I am a historian of 19th and 20th century China, with a particular interest in the development of the modern Chinese economy, the history of finance and electricity in China, and modern China’s connections to the world. My research spans economic and business history, the history of technology and the global history of capitalism.
Currently, I am a JSPS International Research Fellow at the Graduate School of Economics, The University of Tokyo. At the University of Tokyo, I am also part of the Global History Collaborative, an international network of historians from the University of Tokyo, Princeton University, the École des Hautes Études en Sciences Sociales, Humboldt University Berlin and FU Berlin. I am also a member of the new research project “Tianjin: From the Imperial to the International” led by the Universities of Sydney and Basel.
My current research project deals with the rise of international banking and finance in modern China, China’s financial internationalisation, and its financial integration into the first global economy during the 19th and 20th centuries. A particular focus of my postdoctoral research project are intra-Asian financial connections between China and Japan and the comparative study of the role of foreign banks in the modern Chinese and Japanese economies.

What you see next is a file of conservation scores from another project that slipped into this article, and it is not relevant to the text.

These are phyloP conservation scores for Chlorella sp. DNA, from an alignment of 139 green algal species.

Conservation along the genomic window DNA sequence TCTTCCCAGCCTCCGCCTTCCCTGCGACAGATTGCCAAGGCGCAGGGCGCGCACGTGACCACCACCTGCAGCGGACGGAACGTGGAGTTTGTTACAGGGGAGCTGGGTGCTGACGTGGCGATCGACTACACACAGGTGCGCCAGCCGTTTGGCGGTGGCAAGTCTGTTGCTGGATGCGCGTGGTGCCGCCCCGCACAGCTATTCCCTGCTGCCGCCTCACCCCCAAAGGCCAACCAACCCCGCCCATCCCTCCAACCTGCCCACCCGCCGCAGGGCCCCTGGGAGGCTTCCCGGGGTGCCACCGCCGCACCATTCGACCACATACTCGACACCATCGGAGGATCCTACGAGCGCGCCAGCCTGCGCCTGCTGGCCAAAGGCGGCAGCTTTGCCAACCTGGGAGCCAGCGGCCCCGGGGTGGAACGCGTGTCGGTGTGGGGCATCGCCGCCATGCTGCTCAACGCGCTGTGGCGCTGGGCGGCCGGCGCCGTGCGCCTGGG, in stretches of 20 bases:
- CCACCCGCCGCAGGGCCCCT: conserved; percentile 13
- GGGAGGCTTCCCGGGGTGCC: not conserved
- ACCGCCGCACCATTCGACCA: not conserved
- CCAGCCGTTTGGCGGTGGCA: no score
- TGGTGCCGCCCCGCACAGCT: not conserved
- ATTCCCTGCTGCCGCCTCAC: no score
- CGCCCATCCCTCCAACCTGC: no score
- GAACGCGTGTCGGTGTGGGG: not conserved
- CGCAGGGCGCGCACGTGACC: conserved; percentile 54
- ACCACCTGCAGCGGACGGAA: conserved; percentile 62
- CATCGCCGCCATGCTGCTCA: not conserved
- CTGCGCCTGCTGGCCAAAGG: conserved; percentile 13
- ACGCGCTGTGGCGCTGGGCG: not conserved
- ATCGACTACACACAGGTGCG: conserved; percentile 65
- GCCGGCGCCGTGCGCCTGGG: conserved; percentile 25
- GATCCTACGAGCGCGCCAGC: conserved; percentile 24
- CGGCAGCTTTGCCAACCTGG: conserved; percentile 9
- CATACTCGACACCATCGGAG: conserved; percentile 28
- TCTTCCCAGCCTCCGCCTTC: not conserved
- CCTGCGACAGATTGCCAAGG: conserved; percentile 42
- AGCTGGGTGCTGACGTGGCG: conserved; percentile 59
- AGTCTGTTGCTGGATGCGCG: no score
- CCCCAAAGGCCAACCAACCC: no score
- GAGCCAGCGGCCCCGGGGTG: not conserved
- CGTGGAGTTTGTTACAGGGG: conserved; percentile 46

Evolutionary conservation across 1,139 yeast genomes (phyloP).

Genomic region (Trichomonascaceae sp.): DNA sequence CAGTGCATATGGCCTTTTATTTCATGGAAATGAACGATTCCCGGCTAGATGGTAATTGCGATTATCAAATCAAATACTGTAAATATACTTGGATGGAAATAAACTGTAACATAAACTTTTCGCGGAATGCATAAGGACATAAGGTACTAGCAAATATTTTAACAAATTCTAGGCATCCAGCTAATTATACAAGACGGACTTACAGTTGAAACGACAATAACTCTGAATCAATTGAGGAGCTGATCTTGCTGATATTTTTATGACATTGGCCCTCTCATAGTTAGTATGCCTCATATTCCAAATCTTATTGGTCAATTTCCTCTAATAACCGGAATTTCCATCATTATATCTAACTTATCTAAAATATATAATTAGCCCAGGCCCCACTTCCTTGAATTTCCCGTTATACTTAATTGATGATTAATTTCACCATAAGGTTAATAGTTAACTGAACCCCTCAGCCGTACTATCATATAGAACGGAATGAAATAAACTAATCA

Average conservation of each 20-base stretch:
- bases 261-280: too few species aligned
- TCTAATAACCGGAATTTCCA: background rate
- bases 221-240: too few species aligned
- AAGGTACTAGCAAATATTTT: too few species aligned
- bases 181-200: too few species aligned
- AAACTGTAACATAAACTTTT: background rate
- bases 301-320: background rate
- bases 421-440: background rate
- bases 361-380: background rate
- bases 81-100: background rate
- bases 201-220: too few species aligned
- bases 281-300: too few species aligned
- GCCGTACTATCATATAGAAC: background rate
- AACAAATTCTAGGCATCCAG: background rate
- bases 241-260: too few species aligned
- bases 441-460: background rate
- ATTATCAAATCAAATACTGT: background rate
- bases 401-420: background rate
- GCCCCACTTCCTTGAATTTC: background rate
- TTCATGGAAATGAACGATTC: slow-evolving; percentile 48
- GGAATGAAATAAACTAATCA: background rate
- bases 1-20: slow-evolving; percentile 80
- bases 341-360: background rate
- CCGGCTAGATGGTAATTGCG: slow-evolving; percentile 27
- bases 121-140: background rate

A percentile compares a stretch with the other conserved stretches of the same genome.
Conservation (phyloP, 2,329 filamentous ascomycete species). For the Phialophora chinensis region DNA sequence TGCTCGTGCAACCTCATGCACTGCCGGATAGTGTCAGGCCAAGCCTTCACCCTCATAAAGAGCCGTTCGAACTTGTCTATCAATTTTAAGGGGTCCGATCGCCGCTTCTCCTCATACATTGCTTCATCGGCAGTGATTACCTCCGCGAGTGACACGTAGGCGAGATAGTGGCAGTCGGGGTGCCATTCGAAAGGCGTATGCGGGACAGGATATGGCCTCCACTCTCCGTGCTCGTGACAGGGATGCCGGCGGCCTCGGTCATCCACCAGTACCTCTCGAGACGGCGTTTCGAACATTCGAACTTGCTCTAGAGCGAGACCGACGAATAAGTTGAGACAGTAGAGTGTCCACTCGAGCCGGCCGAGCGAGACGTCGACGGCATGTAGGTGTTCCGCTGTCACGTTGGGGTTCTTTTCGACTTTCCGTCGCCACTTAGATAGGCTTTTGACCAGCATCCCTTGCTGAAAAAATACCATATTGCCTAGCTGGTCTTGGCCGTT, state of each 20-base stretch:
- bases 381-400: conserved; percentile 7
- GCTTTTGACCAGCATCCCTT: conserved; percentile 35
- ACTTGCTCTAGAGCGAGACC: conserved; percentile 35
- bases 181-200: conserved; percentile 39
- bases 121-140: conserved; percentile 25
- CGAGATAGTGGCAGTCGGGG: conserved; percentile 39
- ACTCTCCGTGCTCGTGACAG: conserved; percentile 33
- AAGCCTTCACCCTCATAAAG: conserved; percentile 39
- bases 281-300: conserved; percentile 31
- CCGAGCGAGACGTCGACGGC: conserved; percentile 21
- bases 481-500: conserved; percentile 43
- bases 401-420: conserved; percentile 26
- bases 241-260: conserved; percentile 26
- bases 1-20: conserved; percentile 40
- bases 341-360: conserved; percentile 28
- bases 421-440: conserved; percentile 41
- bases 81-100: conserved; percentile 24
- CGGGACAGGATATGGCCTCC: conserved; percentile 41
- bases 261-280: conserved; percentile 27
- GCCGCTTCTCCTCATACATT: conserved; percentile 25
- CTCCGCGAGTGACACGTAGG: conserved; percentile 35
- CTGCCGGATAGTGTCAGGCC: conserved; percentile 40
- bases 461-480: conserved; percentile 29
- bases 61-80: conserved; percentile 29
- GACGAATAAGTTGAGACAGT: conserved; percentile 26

I was trained at the Faculty of Asian and Middle Eastern Studies, University of Cambridge, where I received a BA in Chinese Studies in 2012 and a PhD in Modern Chinese History in 2017 under the supervision of Prof. Hans van de Ven. During my graduate studies, I was a visiting scholar at the Department of History, East China Normal University, Shanghai and at the Institute of Modern History, Academia Sinica, Taipei.
For my PhD, I was examined by Prof. Debin Ma of the London School of Economics and Political Science and Prof. Micah Muscolino of the University of California, San Diego. My doctoral dissertation won the Coleman Prize of the Association of Business Historians and the Herman E. Krooss Prize of the Business History Conference. It was also nominated as a finalist for the Dissertation Prize (Category: The Long 19th Century) of the World Economic History Congress 2018.